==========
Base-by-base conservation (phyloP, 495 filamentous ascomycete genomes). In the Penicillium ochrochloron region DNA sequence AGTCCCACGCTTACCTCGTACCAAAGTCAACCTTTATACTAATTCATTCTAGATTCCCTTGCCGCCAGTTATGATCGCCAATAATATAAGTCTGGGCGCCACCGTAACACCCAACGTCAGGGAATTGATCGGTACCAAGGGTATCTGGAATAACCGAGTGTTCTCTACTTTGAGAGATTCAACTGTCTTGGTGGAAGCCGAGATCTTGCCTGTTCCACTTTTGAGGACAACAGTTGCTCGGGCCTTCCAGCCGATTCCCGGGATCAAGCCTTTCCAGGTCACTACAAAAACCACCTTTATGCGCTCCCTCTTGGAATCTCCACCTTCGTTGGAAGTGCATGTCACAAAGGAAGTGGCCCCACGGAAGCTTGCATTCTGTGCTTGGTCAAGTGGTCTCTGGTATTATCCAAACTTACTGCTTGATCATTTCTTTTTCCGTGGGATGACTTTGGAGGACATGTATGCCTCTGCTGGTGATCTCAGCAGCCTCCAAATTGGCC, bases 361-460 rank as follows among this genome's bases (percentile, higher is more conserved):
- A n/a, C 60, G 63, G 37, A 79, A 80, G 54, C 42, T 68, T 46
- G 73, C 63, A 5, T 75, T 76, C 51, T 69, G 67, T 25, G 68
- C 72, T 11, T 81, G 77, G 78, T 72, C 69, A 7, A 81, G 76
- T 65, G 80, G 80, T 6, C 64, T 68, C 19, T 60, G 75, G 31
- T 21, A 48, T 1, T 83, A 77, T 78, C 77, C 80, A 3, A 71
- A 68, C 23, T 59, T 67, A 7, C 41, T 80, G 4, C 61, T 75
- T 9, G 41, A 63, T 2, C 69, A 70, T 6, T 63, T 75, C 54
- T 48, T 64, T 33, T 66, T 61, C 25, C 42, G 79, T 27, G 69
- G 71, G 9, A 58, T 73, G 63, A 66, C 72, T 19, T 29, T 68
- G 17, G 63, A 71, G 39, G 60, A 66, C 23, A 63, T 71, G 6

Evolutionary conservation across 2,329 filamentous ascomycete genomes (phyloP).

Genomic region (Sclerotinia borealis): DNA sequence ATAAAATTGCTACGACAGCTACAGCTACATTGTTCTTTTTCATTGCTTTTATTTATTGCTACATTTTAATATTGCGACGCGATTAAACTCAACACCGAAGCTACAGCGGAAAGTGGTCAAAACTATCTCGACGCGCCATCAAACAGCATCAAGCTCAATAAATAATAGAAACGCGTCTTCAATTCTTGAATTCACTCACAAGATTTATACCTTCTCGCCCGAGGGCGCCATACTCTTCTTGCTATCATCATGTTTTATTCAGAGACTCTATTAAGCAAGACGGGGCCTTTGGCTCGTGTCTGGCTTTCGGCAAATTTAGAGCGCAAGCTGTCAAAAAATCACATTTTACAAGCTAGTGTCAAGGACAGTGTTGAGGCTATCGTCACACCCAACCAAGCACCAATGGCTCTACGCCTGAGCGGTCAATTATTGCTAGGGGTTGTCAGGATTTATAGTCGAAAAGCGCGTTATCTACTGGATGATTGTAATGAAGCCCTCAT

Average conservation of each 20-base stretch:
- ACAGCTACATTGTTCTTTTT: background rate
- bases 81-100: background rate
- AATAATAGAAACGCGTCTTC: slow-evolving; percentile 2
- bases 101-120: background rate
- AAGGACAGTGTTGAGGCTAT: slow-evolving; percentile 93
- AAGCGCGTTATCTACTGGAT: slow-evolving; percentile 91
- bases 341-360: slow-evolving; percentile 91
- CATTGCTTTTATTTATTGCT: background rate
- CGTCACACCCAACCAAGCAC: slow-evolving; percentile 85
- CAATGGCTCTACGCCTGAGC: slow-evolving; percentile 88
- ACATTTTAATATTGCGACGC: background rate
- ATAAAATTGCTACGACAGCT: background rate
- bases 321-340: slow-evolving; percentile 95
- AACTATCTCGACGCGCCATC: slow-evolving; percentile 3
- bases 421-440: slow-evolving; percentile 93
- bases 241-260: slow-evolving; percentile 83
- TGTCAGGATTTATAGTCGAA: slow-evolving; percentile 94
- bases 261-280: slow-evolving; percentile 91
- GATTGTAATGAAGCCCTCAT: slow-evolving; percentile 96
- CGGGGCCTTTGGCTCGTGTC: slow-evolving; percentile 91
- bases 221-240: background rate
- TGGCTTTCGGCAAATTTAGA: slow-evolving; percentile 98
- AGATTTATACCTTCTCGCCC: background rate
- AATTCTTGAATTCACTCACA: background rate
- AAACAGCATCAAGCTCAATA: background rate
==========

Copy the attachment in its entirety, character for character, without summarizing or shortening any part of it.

Base-by-base conservation (phyloP, 495 filamentous ascomycete genomes). In the Penicillium ochrochloron region DNA sequence AGTCCCACGCTTACCTCGTACCAAAGTCAACCTTTATACTAATTCATTCTAGATTCCCTTGCCGCCAGTTATGATCGCCAATAATATAAGTCTGGGCGCCACCGTAACACCCAACGTCAGGGAATTGATCGGTACCAAGGGTATCTGGAATAACCGAGTGTTCTCTACTTTGAGAGATTCAACTGTCTTGGTGGAAGCCGAGATCTTGCCTGTTCCACTTTTGAGGACAACAGTTGCTCGGGCCTTCCAGCCGATTCCCGGGATCAAGCCTTTCCAGGTCACTACAAAAACCACCTTTATGCGCTCCCTCTTGGAATCTCCACCTTCGTTGGAAGTGCATGTCACAAAGGAAGTGGCCCCACGGAAGCTTGCATTCTGTGCTTGGTCAAGTGGTCTCTGGTATTATCCAAACTTACTGCTTGATCATTTCTTTTTCCGTGGGATGACTTTGGAGGACATGTATGCCTCTGCTGGTGATCTCAGCAGCCTCCAAATTGGCC, bases 361-460 rank as follows among this genome's bases (percentile, higher is more conserved):
- A n/a, C 60, G 63, G 37, A 79, A 80, G 54, C 42, T 68, T 46
- G 73, C 63, A 5, T 75, T 76, C 51, T 69, G 67, T 25, G 68
- C 72, T 11, T 81, G 77, G 78, T 72, C 69, A 7, A 81, G 76
- T 65, G 80, G 80, T 6, C 64, T 68, C 19, T 60, G 75, G 31
- T 21, A 48, T 1, T 83, A 77, T 78, C 77, C 80, A 3, A 71
- A 68, C 23, T 59, T 67, A 7, C 41, T 80, G 4, C 61, T 75
- T 9, G 41, A 63, T 2, C 69, A 70, T 6, T 63, T 75, C 54
- T 48, T 64, T 33, T 66, T 61, C 25, C 42, G 79, T 27, G 69
- G 71, G 9, A 58, T 73, G 63, A 66, C 72, T 19, T 29, T 68
- G 17, G 63, A 71, G 39, G 60, A 66, C 23, A 63, T 71, G 6

Evolutionary conservation across 2,329 filamentous ascomycete genomes (phyloP).

Genomic region (Sclerotinia borealis): DNA sequence ATAAAATTGCTACGACAGCTACAGCTACATTGTTCTTTTTCATTGCTTTTATTTATTGCTACATTTTAATATTGCGACGCGATTAAACTCAACACCGAAGCTACAGCGGAAAGTGGTCAAAACTATCTCGACGCGCCATCAAACAGCATCAAGCTCAATAAATAATAGAAACGCGTCTTCAATTCTTGAATTCACTCACAAGATTTATACCTTCTCGCCCGAGGGCGCCATACTCTTCTTGCTATCATCATGTTTTATTCAGAGACTCTATTAAGCAAGACGGGGCCTTTGGCTCGTGTCTGGCTTTCGGCAAATTTAGAGCGCAAGCTGTCAAAAAATCACATTTTACAAGCTAGTGTCAAGGACAGTGTTGAGGCTATCGTCACACCCAACCAAGCACCAATGGCTCTACGCCTGAGCGGTCAATTATTGCTAGGGGTTGTCAGGATTTATAGTCGAAAAGCGCGTTATCTACTGGATGATTGTAATGAAGCCCTCAT

Average conservation of each 20-base stretch:
- ACAGCTACATTGTTCTTTTT: background rate
- bases 81-100: background rate
- AATAATAGAAACGCGTCTTC: slow-evolving; percentile 2
- bases 101-120: background rate
- AAGGACAGTGTTGAGGCTAT: slow-evolving; percentile 93
- AAGCGCGTTATCTACTGGAT: slow-evolving; percentile 91
- bases 341-360: slow-evolving; percentile 91
- CATTGCTTTTATTTATTGCT: background rate
- CGTCACACCCAACCAAGCAC: slow-evolving; percentile 85
- CAATGGCTCTACGCCTGAGC: slow-evolving; percentile 88
- ACATTTTAATATTGCGACGC: background rate
- ATAAAATTGCTACGACAGCT: background rate
- bases 321-340: slow-evolving; percentile 95
- AACTATCTCGACGCGCCATC: slow-evolving; percentile 3
- bases 421-440: slow-evolving; percentile 93
- bases 241-260: slow-evolving; percentile 83
- TGTCAGGATTTATAGTCGAA: slow-evolving; percentile 94
- bases 261-280: slow-evolving; percentile 91
- GATTGTAATGAAGCCCTCAT: slow-evolving; percentile 96
- CGGGGCCTTTGGCTCGTGTC: slow-evolving; percentile 91
- bases 221-240: background rate
- TGGCTTTCGGCAAATTTAGA: slow-evolving; percentile 98
- AGATTTATACCTTCTCGCCC: background rate
- AATTCTTGAATTCACTCACA: background rate
- AAACAGCATCAAGCTCAATA: background rate